How can technology support a better tomorrow: Three emerging trends
With Covid-19 changing that way that the world works, the reality is that these shifts will change the future of responsible business practices.
22 Apr 2020
Business will have the challenge of adapting to a different world and the implications this will have on sustainability and purpose. We look at three emerging trends emerging from the current situation and how technology can support a better tomorrow.
Each day in our new reality seems to bring something that was previously unimaginable. On one hand, these phenomena can be profound – the exposure of the deep vulnerability of our global systems, the burden borne by those who are most at risk, or the gratitude we feel for the doctors, nurses and key workers protecting us.
On the other, they are transformations in aspects of life which once seemed impossible. For example, the observation that, for many of us, the necessity of organising our day to day lives – alongside our fundamental need for connection – is driving us more online than ever before.
While the outcome of the current situation remains unknown, we can say with some confidence that this global reset will shape the responsible business practices of the future.
Covid-19 is important to the sustainability and purpose agenda because of the implications for how business will be held to account, by institutional and retail investors, by current and potential employees, by policy makers, regulators, and by the media. But it is also relevant because these events are likely to shape how businesses adapt to a new world.
Access to information, insight and conversation online has exponentially accelerated amidst a proliferation of news and data. Clients and customers are finding new ways to interact, share knowledge, and deliver both the transparency and the security customers demand.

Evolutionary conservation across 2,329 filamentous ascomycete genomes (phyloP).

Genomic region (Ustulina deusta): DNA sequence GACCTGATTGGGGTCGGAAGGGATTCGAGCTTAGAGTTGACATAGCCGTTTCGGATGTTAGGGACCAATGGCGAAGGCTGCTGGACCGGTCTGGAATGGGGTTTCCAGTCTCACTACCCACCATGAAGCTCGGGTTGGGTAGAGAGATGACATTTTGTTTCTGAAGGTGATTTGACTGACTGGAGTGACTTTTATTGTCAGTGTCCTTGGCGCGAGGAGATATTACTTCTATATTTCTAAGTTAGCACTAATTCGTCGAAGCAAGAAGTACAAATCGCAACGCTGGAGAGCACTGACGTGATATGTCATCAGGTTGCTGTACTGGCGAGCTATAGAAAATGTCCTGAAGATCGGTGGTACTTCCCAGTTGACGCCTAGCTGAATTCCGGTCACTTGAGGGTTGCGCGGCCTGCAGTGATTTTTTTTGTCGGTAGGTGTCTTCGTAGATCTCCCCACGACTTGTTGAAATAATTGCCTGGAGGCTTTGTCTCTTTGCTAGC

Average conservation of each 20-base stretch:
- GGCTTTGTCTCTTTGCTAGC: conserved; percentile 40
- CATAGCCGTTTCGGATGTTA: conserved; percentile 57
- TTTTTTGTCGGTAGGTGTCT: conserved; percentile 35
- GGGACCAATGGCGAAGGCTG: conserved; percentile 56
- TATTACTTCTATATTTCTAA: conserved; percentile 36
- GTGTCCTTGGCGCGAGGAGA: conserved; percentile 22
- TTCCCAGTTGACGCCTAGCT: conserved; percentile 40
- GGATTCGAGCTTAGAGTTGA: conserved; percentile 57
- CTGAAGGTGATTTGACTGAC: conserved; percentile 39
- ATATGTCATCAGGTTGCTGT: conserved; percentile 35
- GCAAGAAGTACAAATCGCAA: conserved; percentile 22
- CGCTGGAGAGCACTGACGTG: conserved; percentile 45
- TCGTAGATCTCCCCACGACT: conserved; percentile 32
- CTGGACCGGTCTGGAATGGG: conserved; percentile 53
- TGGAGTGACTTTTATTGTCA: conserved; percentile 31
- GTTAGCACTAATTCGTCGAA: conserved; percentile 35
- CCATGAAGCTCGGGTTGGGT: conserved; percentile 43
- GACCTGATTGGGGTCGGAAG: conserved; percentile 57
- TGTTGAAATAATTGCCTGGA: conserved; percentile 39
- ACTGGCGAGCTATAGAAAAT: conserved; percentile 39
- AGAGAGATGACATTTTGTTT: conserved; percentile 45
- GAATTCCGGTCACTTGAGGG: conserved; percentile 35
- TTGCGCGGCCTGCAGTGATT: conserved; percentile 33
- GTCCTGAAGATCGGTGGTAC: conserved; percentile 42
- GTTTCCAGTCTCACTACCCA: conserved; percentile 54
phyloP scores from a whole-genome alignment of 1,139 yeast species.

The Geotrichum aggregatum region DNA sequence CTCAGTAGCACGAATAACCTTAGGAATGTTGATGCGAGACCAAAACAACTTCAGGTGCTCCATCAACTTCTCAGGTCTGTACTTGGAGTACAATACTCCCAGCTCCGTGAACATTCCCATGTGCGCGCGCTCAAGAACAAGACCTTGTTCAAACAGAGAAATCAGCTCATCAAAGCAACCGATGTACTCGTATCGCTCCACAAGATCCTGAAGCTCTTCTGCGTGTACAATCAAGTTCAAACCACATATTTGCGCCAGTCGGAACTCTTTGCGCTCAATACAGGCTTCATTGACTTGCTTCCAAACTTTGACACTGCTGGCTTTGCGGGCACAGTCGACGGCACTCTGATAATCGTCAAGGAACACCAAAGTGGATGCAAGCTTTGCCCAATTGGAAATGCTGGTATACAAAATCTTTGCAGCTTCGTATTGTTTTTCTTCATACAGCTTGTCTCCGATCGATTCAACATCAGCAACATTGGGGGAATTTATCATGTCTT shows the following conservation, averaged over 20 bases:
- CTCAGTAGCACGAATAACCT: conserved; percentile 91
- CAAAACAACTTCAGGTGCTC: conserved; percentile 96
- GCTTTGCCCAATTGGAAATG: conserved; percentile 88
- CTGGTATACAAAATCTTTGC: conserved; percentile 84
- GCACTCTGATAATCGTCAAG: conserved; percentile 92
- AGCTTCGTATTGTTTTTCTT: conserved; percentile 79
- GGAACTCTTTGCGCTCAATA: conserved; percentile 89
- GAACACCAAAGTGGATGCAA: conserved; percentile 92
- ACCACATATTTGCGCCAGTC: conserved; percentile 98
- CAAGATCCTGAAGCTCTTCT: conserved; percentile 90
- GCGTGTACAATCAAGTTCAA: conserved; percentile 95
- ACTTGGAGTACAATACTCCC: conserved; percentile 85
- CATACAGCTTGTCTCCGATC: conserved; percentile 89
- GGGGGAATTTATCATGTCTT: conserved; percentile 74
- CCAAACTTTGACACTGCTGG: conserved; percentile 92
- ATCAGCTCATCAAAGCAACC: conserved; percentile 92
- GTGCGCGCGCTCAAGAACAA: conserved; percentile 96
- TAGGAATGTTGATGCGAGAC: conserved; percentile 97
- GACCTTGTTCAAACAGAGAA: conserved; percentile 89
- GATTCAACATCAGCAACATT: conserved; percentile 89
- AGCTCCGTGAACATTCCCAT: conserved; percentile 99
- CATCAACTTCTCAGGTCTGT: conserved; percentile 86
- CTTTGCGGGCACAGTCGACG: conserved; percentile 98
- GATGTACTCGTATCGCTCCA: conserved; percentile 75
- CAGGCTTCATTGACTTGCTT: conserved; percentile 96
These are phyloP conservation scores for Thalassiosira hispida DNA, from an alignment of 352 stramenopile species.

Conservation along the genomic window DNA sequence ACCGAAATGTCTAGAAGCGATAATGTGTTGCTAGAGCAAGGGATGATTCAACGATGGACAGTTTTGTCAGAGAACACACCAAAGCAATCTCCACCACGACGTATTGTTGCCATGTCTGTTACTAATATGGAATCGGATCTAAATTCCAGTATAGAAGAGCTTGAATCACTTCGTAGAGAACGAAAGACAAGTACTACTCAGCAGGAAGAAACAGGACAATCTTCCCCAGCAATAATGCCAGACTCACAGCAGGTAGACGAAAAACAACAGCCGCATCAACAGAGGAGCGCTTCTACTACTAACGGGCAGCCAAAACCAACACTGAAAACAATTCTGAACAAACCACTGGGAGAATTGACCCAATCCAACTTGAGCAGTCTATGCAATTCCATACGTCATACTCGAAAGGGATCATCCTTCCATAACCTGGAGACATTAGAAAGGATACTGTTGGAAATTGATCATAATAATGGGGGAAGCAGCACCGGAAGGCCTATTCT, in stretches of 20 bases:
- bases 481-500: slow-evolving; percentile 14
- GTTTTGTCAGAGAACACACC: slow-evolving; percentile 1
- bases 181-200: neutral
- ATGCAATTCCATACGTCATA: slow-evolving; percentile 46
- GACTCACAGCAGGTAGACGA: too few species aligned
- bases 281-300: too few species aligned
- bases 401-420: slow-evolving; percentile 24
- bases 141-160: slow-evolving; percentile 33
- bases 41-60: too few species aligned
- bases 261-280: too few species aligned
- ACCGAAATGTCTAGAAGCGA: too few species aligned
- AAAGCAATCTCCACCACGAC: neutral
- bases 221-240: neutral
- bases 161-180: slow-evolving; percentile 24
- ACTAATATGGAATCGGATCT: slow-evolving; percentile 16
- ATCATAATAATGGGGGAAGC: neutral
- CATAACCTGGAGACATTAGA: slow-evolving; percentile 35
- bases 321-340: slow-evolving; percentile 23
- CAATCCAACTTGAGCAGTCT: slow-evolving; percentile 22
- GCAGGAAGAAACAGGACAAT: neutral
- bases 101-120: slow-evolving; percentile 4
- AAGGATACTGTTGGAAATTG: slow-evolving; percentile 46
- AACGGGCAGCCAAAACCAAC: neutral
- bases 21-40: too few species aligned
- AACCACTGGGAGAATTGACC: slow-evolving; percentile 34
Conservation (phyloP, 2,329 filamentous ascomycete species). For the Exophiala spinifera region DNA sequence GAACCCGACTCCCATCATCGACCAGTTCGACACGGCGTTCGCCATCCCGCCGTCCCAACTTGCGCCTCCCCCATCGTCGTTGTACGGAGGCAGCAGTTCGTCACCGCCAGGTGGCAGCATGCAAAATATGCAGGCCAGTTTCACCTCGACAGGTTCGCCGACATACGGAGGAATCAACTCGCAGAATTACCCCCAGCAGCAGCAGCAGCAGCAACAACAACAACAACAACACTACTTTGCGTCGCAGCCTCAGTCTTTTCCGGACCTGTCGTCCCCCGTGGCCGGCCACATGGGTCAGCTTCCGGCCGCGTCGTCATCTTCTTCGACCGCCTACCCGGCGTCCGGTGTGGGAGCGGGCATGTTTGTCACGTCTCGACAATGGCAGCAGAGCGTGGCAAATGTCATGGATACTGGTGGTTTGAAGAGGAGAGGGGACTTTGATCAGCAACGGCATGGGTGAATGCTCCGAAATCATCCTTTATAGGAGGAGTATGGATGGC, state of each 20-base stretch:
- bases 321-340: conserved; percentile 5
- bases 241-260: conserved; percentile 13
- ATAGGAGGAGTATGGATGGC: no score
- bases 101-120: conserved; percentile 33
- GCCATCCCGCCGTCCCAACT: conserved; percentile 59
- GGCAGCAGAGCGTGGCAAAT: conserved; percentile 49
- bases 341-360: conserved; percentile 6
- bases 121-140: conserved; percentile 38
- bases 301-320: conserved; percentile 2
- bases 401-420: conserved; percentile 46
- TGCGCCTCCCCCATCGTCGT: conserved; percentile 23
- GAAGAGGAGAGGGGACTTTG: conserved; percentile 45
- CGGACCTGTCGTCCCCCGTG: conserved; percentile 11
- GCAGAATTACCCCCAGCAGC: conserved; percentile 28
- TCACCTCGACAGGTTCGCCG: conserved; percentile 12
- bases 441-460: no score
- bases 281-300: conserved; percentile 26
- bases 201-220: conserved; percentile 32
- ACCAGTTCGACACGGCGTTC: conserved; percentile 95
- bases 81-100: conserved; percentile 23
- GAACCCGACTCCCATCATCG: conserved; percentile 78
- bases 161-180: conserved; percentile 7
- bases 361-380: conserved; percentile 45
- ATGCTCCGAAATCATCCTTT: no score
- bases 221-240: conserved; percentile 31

Added to this, the global reset has seen institutional and retail investors demand more transparency on the environmental and societal impact of the organisations in which their long-term savings are invested in order to make more informed decisions. Up until now, access to technology, and of course data, has been limited.
Taking this environment into account, we detail three trends we believe will shape the world of the immediate future and beyond:
1) The relative resilience of ESG investments' performance and investor flows in the downturn; ESG funds have continued to outperform the wider market. ESG stock funds outperformed in first quarter of 2020, as reported by the Financial Times and analysed by Morningstar¹.
Based on flows and performance data, post COVID-19 and longer term it is likely that sustainable investments have the potential to be the beneficiary of a disproportionately large share of flows when investors return to equities. Accessing information to understand the environmental and societal impact of investments is likely to become a prerequisite.
2) The global imperative for businesses and governments to act responsibly in relation to the environment and society, and to explain their commitment to clients and citizens, is likely to be solidified.
Transparency and a globally connected world means that now more than ever before, business will be held to account for their practises. An understanding of environmental and societal concerns is increasingly an imperative.
3) The move to an increasingly digital world will accelerate and become the norm.
Increased reliance on technology, including platform providers, advisers and end clients both to deliver access to personalised investment solutions, and for delivering guidance or education.
To enable the shift towards greater sustainability, investors must be empowered to positively reallocate capital towards solving the world’s most pressing environmental and societal issues while achieving robust returns – combining valuations with values.
Over the course of the next few weeks, we look forward to sharing with you a series of FNZ sustainability technology innovations to support your journey through the days, months and years to come.
¹Source: Financial Times Moral Money newsletter, 9 April 2020, Morningstar